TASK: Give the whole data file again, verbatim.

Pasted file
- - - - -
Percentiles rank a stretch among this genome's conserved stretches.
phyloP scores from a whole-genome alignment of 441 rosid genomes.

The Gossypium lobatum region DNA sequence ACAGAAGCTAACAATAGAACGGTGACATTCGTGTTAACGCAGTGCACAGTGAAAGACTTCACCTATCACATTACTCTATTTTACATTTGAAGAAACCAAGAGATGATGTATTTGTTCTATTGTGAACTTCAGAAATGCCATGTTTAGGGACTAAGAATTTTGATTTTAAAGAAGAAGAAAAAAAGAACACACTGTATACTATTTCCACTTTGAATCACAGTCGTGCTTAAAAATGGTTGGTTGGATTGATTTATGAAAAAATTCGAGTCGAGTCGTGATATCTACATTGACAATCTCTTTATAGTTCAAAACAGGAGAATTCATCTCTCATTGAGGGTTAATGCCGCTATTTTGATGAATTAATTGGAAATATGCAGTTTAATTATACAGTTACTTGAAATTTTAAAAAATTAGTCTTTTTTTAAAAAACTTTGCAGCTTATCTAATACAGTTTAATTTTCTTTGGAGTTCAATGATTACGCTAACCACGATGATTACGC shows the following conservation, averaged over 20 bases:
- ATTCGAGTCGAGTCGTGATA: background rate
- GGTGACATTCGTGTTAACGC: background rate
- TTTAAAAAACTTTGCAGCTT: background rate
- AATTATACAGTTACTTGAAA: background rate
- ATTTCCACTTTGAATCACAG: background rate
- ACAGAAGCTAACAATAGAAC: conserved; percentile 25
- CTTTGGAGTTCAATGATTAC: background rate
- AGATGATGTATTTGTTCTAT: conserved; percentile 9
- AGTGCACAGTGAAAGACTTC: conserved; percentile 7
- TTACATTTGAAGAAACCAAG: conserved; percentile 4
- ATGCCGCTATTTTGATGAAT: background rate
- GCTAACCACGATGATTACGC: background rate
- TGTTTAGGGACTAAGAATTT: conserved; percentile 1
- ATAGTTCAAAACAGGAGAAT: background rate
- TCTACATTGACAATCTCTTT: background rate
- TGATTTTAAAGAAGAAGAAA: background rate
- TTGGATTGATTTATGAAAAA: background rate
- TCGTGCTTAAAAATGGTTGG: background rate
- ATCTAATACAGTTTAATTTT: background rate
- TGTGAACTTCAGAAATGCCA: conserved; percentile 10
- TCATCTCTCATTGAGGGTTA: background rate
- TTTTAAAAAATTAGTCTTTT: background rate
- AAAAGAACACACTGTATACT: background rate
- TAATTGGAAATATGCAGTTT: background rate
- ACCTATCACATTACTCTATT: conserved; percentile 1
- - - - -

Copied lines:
Percentiles rank a stretch among this genome's conserved stretches.
phyloP scores from a whole-genome alignment of 441 rosid genomes.

The Gossypium lobatum region DNA sequence ACAGAAGCTAACAATAGAACGGTGACATTCGTGTTAACGCAGTGCACAGTGAAAGACTTCACCTATCACATTACTCTATTTTACATTTGAAGAAACCAAGAGATGATGTATTTGTTCTATTGTGAACTTCAGAAATGCCATGTTTAGGGACTAAGAATTTTGATTTTAAAGAAGAAGAAAAAAAGAACACACTGTATACTATTTCCACTTTGAATCACAGTCGTGCTTAAAAATGGTTGGTTGGATTGATTTATGAAAAAATTCGAGTCGAGTCGTGATATCTACATTGACAATCTCTTTATAGTTCAAAACAGGAGAATTCATCTCTCATTGAGGGTTAATGCCGCTATTTTGATGAATTAATTGGAAATATGCAGTTTAATTATACAGTTACTTGAAATTTTAAAAAATTAGTCTTTTTTTAAAAAACTTTGCAGCTTATCTAATACAGTTTAATTTTCTTTGGAGTTCAATGATTACGCTAACCACGATGATTACGC shows the following conservation, averaged over 20 bases:
- ATTCGAGTCGAGTCGTGATA: background rate
- GGTGACATTCGTGTTAACGC: background rate
- TTTAAAAAACTTTGCAGCTT: background rate
- AATTATACAGTTACTTGAAA: background rate
- ATTTCCACTTTGAATCACAG: background rate
- ACAGAAGCTAACAATAGAAC: conserved; percentile 25
- CTTTGGAGTTCAATGATTAC: background rate
- AGATGATGTATTTGTTCTAT: conserved; percentile 9
- AGTGCACAGTGAAAGACTTC: conserved; percentile 7
- TTACATTTGAAGAAACCAAG: conserved; percentile 4
- ATGCCGCTATTTTGATGAAT: background rate
- GCTAACCACGATGATTACGC: background rate
- TGTTTAGGGACTAAGAATTT: conserved; percentile 1
- ATAGTTCAAAACAGGAGAAT: background rate
- TCTACATTGACAATCTCTTT: background rate
- TGATTTTAAAGAAGAAGAAA: background rate
- TTGGATTGATTTATGAAAAA: background rate
- TCGTGCTTAAAAATGGTTGG: background rate
- ATCTAATACAGTTTAATTTT: background rate
- TGTGAACTTCAGAAATGCCA: conserved; percentile 10
- TCATCTCTCATTGAGGGTTA: background rate
- TTTTAAAAAATTAGTCTTTT: background rate
- AAAAGAACACACTGTATACT: background rate
- TAATTGGAAATATGCAGTTT: background rate
- ACCTATCACATTACTCTATT: conserved; percentile 1